Starring Will Rogers, Kristen Connolly, Kether Donohue, Frank Deal, Stephen Kunken, Christopher Denham, and Nansi Aluka
Directed by Barry Levinson
The seventh night of Midnight Madness (MM), the Toronto International Film Festival’s midnight programme, featured quite possibly the most decorated and experienced director to ever grace the midnight stage: Barry Levinson. Levinson is responsible for Rain Man, Wag the Dog, Sleepers, and Good Morning, Vietnam. It was very surprising to hear that Levinson was in Toronto with a horror movie, especially because he had never made one before and he must be about 70 years old by now, but given his experience I suppose the man has the ability to direct anything he wants to. I tried to have an open mind as the lights went down and I prepared myself for the eco-thriller mockumentary titled The Bay.
The Bay is the story of Claridge, a small seaside town in America that would probably be uninteresting to almost anyone, except for the recently retired or vacationers looking for unparalleled seaside solitude. Aside from the annual crab festival, complete with a crab eating contest and even the crowning of a crustacean beauty queen, there doesn’t seem to be a lot going on in Claridge. However, that changes after two marine biologists make a shocking discovery: the bay is becoming overrun with a small parasites called isopods. Unfortunately for the inhabitants of Claridge, the isopods appear to be growing at an alarming rate and even have a certain way of getting out of their watery environment which could be considered detrimental to human health.
Levinson uses an interesting technique to tell the story of The Bay. The movie is very much a found footage flick, but instead of following one camera around for the entire run-time, Levinson opts to use multiple sources to keep the feel of the film fresh. We get a variety of perspectives: a camera man’s POV, video diaries, Skype calls, and security camera footage. This technique does all it can to keep the movie interesting, however the actual events of The Bay do not provide the same variety. We spend a lot of time looking at rashes in hospitals and listening to people in anguish before they die. These scenes are certainly effective, but only up to a point. Levinson really needed to kick the horror into the next gear to truly frighten the audience, but the story ends before that happens. We also get a few really good jump scares, but The Bay ultimately fails to create an atmosphere of panic, desperation and dread.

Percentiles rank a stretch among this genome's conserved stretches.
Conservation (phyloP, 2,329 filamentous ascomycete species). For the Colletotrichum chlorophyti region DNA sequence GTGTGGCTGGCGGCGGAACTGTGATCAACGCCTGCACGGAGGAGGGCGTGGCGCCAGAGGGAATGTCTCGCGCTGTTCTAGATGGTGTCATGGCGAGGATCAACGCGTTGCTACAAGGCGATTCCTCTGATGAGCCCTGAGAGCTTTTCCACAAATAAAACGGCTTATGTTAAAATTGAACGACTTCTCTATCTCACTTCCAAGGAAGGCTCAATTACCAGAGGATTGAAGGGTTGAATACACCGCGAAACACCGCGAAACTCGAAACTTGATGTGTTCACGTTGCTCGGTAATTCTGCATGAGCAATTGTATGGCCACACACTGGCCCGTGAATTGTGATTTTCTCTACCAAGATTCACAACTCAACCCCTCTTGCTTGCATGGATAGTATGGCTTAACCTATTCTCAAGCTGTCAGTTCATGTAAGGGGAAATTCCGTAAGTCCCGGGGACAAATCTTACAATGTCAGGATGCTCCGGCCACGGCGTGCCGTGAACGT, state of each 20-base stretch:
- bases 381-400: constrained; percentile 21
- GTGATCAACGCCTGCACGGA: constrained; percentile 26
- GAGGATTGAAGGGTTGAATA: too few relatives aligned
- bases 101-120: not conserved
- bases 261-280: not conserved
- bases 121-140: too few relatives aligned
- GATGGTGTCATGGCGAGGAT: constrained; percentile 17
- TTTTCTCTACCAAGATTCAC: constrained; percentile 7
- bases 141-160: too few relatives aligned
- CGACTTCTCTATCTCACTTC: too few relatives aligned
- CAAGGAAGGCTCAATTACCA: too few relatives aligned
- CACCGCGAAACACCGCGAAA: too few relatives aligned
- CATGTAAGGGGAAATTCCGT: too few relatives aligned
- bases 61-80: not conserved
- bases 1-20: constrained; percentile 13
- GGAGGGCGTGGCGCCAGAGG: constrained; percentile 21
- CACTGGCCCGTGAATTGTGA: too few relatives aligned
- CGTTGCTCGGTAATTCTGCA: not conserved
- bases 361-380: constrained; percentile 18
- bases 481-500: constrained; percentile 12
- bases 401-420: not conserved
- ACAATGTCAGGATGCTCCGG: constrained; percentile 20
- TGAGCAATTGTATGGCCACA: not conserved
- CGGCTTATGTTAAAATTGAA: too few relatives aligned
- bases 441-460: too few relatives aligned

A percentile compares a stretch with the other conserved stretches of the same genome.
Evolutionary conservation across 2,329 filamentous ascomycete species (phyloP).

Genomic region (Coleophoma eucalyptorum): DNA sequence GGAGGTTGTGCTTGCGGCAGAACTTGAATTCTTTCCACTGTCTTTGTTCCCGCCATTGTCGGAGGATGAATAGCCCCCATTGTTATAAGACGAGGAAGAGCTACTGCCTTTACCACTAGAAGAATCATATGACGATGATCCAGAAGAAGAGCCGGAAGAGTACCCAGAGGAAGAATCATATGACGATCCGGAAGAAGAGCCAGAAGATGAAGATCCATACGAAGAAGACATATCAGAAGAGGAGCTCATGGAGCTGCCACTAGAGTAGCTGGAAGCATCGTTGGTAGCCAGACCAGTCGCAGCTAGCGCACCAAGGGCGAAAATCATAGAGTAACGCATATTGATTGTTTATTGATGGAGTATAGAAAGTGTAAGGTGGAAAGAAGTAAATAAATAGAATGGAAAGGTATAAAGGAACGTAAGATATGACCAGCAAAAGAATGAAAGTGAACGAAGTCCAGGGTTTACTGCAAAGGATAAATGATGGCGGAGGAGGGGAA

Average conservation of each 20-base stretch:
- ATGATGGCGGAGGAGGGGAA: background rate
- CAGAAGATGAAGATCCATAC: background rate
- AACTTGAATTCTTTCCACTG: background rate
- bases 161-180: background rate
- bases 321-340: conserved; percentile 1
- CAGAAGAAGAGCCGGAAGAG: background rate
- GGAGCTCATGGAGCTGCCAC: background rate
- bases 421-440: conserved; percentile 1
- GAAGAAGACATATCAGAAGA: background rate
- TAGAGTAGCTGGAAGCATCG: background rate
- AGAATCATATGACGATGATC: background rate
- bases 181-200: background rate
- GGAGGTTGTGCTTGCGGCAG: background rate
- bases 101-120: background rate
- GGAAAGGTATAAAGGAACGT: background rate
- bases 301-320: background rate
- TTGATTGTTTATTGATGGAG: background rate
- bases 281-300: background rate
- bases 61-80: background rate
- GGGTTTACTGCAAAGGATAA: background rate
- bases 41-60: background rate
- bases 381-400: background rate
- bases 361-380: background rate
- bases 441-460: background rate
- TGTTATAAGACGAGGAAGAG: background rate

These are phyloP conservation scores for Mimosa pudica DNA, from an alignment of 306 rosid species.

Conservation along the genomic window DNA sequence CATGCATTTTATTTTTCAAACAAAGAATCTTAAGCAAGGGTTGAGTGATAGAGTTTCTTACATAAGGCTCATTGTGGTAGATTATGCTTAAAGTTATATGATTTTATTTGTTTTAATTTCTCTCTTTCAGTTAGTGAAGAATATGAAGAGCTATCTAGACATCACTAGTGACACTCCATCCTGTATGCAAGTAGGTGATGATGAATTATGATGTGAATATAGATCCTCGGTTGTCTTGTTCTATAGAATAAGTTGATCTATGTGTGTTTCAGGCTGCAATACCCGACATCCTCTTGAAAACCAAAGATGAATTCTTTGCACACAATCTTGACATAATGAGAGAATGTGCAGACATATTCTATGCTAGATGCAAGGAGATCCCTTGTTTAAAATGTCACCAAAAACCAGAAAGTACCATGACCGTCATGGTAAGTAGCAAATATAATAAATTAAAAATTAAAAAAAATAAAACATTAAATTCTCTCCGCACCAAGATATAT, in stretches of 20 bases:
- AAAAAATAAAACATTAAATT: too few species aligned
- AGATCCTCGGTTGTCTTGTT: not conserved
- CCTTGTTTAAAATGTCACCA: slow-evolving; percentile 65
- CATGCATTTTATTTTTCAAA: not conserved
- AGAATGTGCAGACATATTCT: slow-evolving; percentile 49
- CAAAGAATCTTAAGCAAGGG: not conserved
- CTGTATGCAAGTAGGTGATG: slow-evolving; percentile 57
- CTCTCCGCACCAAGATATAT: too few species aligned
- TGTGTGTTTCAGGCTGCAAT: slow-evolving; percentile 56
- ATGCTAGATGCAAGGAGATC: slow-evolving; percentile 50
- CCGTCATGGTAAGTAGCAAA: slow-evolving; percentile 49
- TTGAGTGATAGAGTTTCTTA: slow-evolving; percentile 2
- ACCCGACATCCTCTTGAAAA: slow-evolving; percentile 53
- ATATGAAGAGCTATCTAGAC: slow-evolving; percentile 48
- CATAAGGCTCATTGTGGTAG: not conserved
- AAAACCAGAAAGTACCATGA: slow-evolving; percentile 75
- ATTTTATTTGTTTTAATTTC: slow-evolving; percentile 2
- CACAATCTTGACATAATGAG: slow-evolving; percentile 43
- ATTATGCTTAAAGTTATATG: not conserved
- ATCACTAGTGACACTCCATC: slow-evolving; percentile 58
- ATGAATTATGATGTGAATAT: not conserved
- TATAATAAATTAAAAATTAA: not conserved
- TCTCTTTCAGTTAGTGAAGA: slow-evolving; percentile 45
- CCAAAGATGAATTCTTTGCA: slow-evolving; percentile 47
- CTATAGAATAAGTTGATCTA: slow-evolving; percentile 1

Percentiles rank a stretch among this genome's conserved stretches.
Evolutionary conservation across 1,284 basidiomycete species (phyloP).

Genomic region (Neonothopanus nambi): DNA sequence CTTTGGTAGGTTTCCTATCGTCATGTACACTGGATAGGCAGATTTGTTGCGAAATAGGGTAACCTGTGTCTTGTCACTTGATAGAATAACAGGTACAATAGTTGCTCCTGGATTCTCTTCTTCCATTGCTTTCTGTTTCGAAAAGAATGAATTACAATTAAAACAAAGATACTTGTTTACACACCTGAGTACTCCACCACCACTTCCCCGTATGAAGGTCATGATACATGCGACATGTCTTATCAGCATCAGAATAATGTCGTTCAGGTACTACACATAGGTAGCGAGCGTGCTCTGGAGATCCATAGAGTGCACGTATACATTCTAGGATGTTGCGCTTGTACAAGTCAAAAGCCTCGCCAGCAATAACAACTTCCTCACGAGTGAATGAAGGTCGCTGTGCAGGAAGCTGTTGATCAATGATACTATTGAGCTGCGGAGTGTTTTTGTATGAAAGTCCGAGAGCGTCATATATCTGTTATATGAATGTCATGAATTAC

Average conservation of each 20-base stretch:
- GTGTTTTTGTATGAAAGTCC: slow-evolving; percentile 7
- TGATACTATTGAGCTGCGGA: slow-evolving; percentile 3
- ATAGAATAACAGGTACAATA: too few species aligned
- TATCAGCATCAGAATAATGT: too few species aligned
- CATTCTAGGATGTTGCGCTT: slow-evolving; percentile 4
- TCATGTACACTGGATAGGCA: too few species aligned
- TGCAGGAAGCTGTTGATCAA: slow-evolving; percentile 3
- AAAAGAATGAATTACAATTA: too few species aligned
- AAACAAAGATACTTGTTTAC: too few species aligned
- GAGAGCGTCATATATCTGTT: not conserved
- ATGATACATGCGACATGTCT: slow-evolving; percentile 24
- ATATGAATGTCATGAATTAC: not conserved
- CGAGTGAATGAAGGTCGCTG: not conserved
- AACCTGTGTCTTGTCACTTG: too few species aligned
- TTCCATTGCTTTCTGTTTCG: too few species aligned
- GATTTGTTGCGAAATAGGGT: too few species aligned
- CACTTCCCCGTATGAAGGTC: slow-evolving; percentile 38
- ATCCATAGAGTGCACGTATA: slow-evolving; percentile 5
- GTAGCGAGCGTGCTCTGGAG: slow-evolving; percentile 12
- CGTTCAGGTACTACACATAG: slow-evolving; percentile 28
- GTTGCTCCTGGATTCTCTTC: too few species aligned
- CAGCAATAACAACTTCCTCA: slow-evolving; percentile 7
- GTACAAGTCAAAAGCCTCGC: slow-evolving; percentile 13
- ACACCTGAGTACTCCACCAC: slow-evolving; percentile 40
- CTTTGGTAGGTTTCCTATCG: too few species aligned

The performances do little to help the movie feel like reality. Many of the performances feel artificial, particularly Donohue’s reporter whose words do not match her facial expressions during her retelling of the horrible events that took place in Claridge.
However, The Bay was not simply intended to be a scary night out at the movies. Fueled by unabashed political motivation, The Bay is not an entirely fictional story. Levinson told the MM audience that what we were about to witness was 85% true. An odd number, but given how close it was to 100%, The Bay became a very interesting story indeed. Throughout the narrative many authority and government figures, including the mayor of Claridge, seem to make bad decision after bad decision and put the inhabitants of Claridge in danger. I have not done my homework yet to see which parts of The Bay were real and which were fictional, but if Levinson’s estimate of 85% is even close to true, The Bay becomes a damning tale of government incompetence. Unfortunately, if you remove the ‘true story’ angle of The Bay it remains a mildly scary horror film at best.
The Bay may tell an important true story, but fails as a piece of entertainment. It is completely out of touch with what scares a young audience these days, the same audience that has historically brought in the bucks for horror movies. Midnight Madness seems to be quite short on edgy movies this year, however we still have three to go: Come Out and Play, The ABCs of Death, and John Dies at the End. I’m hoping that these three movies bring the in-your-face, frightening, and visceral experiences that have made the midnight program so popular for so many festival attendees.